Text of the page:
How Virtual School Is Impacting Your Child’s Eye Health

By Dr. Elaine Chung, River Oaks Family Optometry September 8, 2020

As teachers, parents and administrators discuss how to reopen schools in our area safely, there needs to be a discussion about children’s vision and eye health needs. Over the last several years I’ve seen a continuous increase in children coming to see me with myopia, a disease where the eye grows too long. The symptom of myopia is blurry distance vision, and fortunately we can easily compensate for this with glasses or contacts lenses to help children see clearly. However, glasses just treat the symptom of myopia but don’t treat the underlying disease, and in most children myopia continues to progress until their body stops growing. As a result their vision gets worse every year which can impact them academically and socially. Importantly, myopia significantly increases the risk of serious eye diseases such as retinal diseases and glaucoma.

How is myopia related to school re-openings? Studies in the last decade have shown that the explosion of myopia we see in kids is caused by a lack of outdoor time and more near work, like reading and screens. Kids today grow up in a vastly different visual environment than I did. They are indoors more on electronics, have more homework and less unstructured outdoor time. This is changing the way their eyes grow, with possibly serious consequences for them later in life. Virtual school is only making this issue worse. Kids indoors almost all day on screens for school increases their risk for developing myopia and, if they are already myopic, progressing more quickly.

In the midst of a once in a lifetime pandemic, vision and eye health understandably may not be the biggest priority. Given myopia is not reversible, it is important that parents and schools take steps to minimize the impact of virtual or in-person learning. Below are some proven tips that can help reduce the impact on our children.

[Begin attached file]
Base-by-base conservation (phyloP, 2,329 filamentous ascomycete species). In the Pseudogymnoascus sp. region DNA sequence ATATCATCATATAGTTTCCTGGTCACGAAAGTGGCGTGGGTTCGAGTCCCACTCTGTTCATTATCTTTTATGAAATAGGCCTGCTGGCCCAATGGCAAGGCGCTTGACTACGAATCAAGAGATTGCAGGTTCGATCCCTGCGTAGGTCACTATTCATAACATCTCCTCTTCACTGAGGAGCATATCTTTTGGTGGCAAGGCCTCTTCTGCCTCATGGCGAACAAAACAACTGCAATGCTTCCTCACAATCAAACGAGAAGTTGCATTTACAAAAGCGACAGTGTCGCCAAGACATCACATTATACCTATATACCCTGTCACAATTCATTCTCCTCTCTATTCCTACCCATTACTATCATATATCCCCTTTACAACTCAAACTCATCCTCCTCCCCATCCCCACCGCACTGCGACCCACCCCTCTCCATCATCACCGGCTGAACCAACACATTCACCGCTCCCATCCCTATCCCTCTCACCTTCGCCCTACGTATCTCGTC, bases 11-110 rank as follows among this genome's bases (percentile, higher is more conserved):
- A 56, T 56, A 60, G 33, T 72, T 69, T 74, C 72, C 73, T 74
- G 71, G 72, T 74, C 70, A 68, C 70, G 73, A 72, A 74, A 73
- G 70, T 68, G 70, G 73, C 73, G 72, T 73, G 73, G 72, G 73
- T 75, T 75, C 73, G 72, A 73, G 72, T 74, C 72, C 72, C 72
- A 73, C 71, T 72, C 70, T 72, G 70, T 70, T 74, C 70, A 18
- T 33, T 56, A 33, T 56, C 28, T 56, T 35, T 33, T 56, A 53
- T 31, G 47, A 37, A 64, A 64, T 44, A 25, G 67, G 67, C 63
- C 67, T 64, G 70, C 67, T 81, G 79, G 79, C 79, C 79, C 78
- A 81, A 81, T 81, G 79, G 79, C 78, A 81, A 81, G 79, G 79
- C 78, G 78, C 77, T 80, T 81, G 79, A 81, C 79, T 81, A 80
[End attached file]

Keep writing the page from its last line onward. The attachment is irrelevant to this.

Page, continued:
• Get kids outside at least 2 hours a day. Whether at school or home, this is critically important as it has a protective effect against developing myopia.
  • Take a break from screens. At least every 20 minutes kids should take a break and look at the distance to allow their eyes to rest.
  • Get a comprehensive eye exam early and at least annually for school-age children. Myopia usually develops slowly, so often a child is already moderately myopic and parents and the child don’t realize it.
  • Ask about myopia treatment for children. In the last few years, several treatments have been proven effective at slowing or even stopping myopia in children. These treatments include specialized contact lenses and prescription eye drops. At my practice, River Oaks Family Optometry, we specialize in these treatments and have children from 6 to 16 years old in myopia treatment. As a part of Treehouse Eyes, the leading provider of pediatric myopia treatment in the country, we have deep expertise in working with children.

One innovation that can come from this challenging period is considering the ideal school environment for children. Many schools are moving their classrooms outdoors at least part-time to reduce COVID-19 risk. This has the added benefit of being better for children’s eye health and other emotional and physical benefits for them. This article in Education Dive talks about the benefits and challenges of outdoor learning in more detail.

While the current time is so challenging for parents, kids and schools, I’m optimistic that these challenges can spark more discussion about children’s eye health. I am passionate about ensuring children can live their best lives, and having good vision is so critical for learning and development. Digital devices are here to stay, but we now know how to reduce a child’s risk of myopia and, for those that develop it, provide safe and effective treatments for them.